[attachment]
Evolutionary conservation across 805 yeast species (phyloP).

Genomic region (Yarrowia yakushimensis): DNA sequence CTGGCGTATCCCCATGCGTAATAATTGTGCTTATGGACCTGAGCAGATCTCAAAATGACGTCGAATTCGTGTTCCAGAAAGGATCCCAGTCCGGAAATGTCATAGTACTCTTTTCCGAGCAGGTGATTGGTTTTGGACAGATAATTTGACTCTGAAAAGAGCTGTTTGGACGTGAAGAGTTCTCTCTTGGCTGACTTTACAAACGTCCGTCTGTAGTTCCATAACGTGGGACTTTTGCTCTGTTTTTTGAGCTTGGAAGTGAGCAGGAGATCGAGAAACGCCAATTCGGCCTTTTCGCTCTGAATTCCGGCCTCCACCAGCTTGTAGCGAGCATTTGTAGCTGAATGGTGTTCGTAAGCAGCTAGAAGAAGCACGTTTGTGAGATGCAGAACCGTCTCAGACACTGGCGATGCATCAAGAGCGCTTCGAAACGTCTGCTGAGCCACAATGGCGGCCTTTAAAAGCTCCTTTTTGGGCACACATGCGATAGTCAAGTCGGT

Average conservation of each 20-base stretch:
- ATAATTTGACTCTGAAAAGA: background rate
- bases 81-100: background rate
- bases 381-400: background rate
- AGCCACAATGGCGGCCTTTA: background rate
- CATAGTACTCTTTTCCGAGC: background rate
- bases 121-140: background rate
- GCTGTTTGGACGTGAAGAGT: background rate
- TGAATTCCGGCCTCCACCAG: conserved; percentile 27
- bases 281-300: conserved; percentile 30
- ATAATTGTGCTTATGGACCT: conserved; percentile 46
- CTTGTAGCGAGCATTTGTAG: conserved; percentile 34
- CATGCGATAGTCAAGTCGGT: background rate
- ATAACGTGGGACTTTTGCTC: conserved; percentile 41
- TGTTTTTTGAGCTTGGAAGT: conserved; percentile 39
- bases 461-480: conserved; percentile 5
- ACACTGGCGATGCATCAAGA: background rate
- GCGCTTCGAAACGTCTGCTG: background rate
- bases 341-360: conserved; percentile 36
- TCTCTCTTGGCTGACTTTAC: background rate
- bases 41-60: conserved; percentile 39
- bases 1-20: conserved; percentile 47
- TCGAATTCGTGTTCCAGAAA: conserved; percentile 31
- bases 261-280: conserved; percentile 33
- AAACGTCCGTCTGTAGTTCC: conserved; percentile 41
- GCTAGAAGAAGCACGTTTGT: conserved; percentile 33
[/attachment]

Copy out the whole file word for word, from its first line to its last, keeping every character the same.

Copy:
Evolutionary conservation across 805 yeast species (phyloP).

Genomic region (Yarrowia yakushimensis): DNA sequence CTGGCGTATCCCCATGCGTAATAATTGTGCTTATGGACCTGAGCAGATCTCAAAATGACGTCGAATTCGTGTTCCAGAAAGGATCCCAGTCCGGAAATGTCATAGTACTCTTTTCCGAGCAGGTGATTGGTTTTGGACAGATAATTTGACTCTGAAAAGAGCTGTTTGGACGTGAAGAGTTCTCTCTTGGCTGACTTTACAAACGTCCGTCTGTAGTTCCATAACGTGGGACTTTTGCTCTGTTTTTTGAGCTTGGAAGTGAGCAGGAGATCGAGAAACGCCAATTCGGCCTTTTCGCTCTGAATTCCGGCCTCCACCAGCTTGTAGCGAGCATTTGTAGCTGAATGGTGTTCGTAAGCAGCTAGAAGAAGCACGTTTGTGAGATGCAGAACCGTCTCAGACACTGGCGATGCATCAAGAGCGCTTCGAAACGTCTGCTGAGCCACAATGGCGGCCTTTAAAAGCTCCTTTTTGGGCACACATGCGATAGTCAAGTCGGT

Average conservation of each 20-base stretch:
- ATAATTTGACTCTGAAAAGA: background rate
- bases 81-100: background rate
- bases 381-400: background rate
- AGCCACAATGGCGGCCTTTA: background rate
- CATAGTACTCTTTTCCGAGC: background rate
- bases 121-140: background rate
- GCTGTTTGGACGTGAAGAGT: background rate
- TGAATTCCGGCCTCCACCAG: conserved; percentile 27
- bases 281-300: conserved; percentile 30
- ATAATTGTGCTTATGGACCT: conserved; percentile 46
- CTTGTAGCGAGCATTTGTAG: conserved; percentile 34
- CATGCGATAGTCAAGTCGGT: background rate
- ATAACGTGGGACTTTTGCTC: conserved; percentile 41
- TGTTTTTTGAGCTTGGAAGT: conserved; percentile 39
- bases 461-480: conserved; percentile 5
- ACACTGGCGATGCATCAAGA: background rate
- GCGCTTCGAAACGTCTGCTG: background rate
- bases 341-360: conserved; percentile 36
- TCTCTCTTGGCTGACTTTAC: background rate
- bases 41-60: conserved; percentile 39
- bases 1-20: conserved; percentile 47
- TCGAATTCGTGTTCCAGAAA: conserved; percentile 31
- bases 261-280: conserved; percentile 33
- AAACGTCCGTCTGTAGTTCC: conserved; percentile 41
- GCTAGAAGAAGCACGTTTGT: conserved; percentile 33